By 2050 the training of ministers will have shifted to where the students are located. Teachers will travel a third of their time. This will be cheaper and more effective than transplanting students. Cheap travel will allow courses to be set in a relevant historical location—Reformation history taught in partnership with a Germany-based tour company, the book of Ephesians taught in Ephesus.
With many mainline Protestant denominations and the Catholic Church expecting fewer young pastors in coming years, the Fund for Theological Education (FTE) says that it will receive $6 million from the Lilly Endowment for matching grants to congregations that back seminarians starting their Master of Divinity studies.
I write this near the end of a doctor of ministry class at Columbia Seminary, where 16 pastors are exploring virtues for preaching. We are exploring virtues instead of skills because most of us recognize that scholarly exegesis, narrative flair and good eye contact have gotten us about as far as they will.
A free association exercise: Random memories from the 18 months I spent as a chaplain intern at Baylor University Medical Center in Dallas.
Computer lists of patients generated by the clacking dot matrix printer and folded neatly to fit into my coat pocket. My tiny notes and check marks slowly accumulating beside the names as the day went by.
Enrollment in theological schools in North America has continued on a gradual (2 to 3 percent) annual increase over the past five years, according to new data released this spring. But the largest U.S. seminary, California-based Fuller Theological Seminary, reported a head count of 4,128 students for two years in a row.
As part of a course on preaching that I took in my middler year at divinity school, I preached, and then submitted as a written text, what I thought was a good sermon. My professor thought my delivery was fine, and that the sermon showed potential. But his written comment stung: “Your stories and images are all of sin and its effects. Search for ways to convey signs of grace.”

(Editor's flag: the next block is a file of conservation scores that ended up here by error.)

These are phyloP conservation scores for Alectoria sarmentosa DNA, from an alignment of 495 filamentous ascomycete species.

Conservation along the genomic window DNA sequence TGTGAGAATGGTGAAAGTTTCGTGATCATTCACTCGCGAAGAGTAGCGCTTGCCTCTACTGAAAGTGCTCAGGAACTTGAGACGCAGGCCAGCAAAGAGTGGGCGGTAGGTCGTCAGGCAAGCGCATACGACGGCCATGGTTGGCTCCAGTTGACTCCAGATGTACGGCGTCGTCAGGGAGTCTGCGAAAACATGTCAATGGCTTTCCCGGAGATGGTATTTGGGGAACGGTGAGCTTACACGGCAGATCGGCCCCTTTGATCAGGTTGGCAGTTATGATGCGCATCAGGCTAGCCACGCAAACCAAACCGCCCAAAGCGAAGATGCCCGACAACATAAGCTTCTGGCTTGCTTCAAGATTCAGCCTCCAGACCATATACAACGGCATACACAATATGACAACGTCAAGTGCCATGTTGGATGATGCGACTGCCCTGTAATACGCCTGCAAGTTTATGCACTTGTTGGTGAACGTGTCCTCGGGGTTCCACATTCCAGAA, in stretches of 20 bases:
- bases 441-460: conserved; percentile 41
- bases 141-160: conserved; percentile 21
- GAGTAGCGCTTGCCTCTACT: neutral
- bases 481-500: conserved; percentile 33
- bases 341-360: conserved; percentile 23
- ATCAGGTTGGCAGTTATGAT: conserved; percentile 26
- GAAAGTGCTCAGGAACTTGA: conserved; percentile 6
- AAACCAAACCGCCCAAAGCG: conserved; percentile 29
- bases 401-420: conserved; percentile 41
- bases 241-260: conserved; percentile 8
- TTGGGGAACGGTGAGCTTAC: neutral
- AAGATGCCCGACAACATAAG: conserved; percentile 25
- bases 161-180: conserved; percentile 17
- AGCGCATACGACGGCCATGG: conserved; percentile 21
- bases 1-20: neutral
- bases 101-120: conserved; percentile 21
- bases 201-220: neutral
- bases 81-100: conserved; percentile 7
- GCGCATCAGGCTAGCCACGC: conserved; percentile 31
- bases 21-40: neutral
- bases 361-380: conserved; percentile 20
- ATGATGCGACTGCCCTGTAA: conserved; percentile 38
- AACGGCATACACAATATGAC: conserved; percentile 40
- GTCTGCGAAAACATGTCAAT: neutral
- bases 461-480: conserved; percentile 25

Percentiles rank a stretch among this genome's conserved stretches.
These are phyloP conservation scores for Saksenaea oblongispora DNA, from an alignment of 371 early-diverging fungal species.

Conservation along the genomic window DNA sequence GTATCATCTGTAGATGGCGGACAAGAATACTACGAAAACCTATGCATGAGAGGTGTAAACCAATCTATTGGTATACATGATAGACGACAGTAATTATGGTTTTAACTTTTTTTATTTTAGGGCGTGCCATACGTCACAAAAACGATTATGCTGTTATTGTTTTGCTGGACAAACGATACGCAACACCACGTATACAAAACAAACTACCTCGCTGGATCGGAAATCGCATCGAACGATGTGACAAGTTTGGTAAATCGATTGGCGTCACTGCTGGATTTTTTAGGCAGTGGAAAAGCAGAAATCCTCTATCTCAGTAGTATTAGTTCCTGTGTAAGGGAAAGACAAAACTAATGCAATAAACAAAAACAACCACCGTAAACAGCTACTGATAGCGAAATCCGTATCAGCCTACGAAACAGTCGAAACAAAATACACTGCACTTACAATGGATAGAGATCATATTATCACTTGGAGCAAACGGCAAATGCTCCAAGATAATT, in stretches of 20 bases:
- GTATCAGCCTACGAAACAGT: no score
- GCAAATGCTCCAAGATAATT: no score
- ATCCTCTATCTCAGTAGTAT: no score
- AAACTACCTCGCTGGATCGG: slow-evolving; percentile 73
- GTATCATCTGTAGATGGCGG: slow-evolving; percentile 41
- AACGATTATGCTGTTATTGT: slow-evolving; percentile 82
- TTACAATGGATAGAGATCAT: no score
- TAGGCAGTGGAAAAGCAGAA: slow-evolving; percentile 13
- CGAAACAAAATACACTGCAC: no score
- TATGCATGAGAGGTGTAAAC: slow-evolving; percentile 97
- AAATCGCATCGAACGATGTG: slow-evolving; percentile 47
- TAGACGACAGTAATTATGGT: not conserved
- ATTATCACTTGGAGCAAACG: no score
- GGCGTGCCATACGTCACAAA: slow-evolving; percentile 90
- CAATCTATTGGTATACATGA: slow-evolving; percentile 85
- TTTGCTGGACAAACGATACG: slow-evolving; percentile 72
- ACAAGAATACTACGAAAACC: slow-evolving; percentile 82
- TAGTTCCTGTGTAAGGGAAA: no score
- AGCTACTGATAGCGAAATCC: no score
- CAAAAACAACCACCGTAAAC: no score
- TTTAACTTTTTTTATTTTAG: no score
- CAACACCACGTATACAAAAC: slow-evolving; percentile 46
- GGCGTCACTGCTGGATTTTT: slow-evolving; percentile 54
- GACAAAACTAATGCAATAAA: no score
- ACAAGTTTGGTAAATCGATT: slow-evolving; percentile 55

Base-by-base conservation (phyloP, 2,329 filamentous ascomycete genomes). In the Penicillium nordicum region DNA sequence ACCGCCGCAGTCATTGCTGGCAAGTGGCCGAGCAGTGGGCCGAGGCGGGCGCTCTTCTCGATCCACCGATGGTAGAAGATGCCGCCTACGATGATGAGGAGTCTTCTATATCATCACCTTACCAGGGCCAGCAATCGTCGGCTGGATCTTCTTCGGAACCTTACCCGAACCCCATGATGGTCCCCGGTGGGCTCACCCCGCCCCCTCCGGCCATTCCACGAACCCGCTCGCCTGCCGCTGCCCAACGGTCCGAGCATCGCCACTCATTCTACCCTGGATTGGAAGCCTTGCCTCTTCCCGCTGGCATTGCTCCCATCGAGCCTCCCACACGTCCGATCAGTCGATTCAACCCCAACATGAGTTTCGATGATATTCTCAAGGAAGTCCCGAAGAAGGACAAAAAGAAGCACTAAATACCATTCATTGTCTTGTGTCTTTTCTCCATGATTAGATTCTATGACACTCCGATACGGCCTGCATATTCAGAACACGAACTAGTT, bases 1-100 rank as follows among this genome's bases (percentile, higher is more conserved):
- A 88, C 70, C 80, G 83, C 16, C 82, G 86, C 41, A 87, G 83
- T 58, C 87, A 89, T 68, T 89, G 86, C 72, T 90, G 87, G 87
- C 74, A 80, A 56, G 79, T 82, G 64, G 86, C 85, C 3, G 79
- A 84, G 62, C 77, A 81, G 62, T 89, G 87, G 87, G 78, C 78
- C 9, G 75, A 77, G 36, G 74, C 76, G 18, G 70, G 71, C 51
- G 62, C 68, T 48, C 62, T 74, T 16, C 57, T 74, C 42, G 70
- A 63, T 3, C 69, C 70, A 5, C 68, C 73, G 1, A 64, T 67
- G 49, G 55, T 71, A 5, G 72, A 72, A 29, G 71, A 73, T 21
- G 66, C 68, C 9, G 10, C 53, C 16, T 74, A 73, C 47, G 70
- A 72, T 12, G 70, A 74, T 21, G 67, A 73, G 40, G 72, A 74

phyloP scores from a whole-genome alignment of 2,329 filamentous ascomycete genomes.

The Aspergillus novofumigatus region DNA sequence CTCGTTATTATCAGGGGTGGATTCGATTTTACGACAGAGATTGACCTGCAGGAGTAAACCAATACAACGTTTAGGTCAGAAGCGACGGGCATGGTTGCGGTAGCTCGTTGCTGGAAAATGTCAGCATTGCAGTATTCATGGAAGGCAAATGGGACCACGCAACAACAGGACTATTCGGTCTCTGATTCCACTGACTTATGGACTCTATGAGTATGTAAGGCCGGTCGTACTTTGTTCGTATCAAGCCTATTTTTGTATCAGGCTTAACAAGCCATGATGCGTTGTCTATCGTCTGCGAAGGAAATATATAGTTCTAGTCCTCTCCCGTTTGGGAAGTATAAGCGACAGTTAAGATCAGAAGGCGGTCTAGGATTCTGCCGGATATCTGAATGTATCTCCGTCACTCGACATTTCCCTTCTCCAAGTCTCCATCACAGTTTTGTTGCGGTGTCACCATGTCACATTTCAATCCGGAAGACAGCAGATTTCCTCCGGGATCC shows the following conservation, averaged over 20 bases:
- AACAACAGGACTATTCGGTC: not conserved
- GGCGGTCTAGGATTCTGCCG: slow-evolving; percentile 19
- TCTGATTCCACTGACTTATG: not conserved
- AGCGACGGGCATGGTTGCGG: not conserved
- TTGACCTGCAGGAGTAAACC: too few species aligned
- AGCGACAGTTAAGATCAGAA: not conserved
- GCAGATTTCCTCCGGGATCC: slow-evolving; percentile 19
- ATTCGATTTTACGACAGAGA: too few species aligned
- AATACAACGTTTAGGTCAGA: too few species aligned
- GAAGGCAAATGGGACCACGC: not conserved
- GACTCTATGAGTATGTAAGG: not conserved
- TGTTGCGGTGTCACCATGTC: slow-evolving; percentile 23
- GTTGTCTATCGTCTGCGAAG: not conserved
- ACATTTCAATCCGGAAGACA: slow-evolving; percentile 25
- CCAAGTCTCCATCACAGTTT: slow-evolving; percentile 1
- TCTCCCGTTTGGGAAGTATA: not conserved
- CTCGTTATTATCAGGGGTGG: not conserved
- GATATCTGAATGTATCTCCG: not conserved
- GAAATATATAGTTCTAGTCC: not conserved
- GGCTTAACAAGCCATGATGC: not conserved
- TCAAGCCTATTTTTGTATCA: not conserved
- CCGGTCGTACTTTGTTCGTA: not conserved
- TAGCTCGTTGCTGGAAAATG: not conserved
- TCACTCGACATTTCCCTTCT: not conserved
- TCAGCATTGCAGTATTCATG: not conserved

My tradition of origin said, “Find a teacher.” My first teachers, of course, were my parents, especially my father, who taught me to paint a room, saw a board, read poetry during thunderstorms, climb tall logs in the playground and catch fish.
For a generation of students at the Divinity School of the University of Chicago, Langdon Gilkey reflected with wisdom and grace on contemporary events in light of Christian faith, and he reflected on Christian faith in light of contemporary events. His death in November left the theological world the poorer.
I loved reading in this issue about great teachers, teachers who have a way of changing lives. I found it impossible not to think about the teachers who changed me. My best college teacher was Sid Wise, professor of government at Franklin and Marshall College. He was short, funny, brilliant and engaging.
Whatever you do, for God’s sake don’t ask a question in class, that really makes Holmer mad,” said the older, wiser graduate student. This was my only preparation for entering Paul Holmer’s legendary class on Søren Kierkegaard at Yale Divinity School.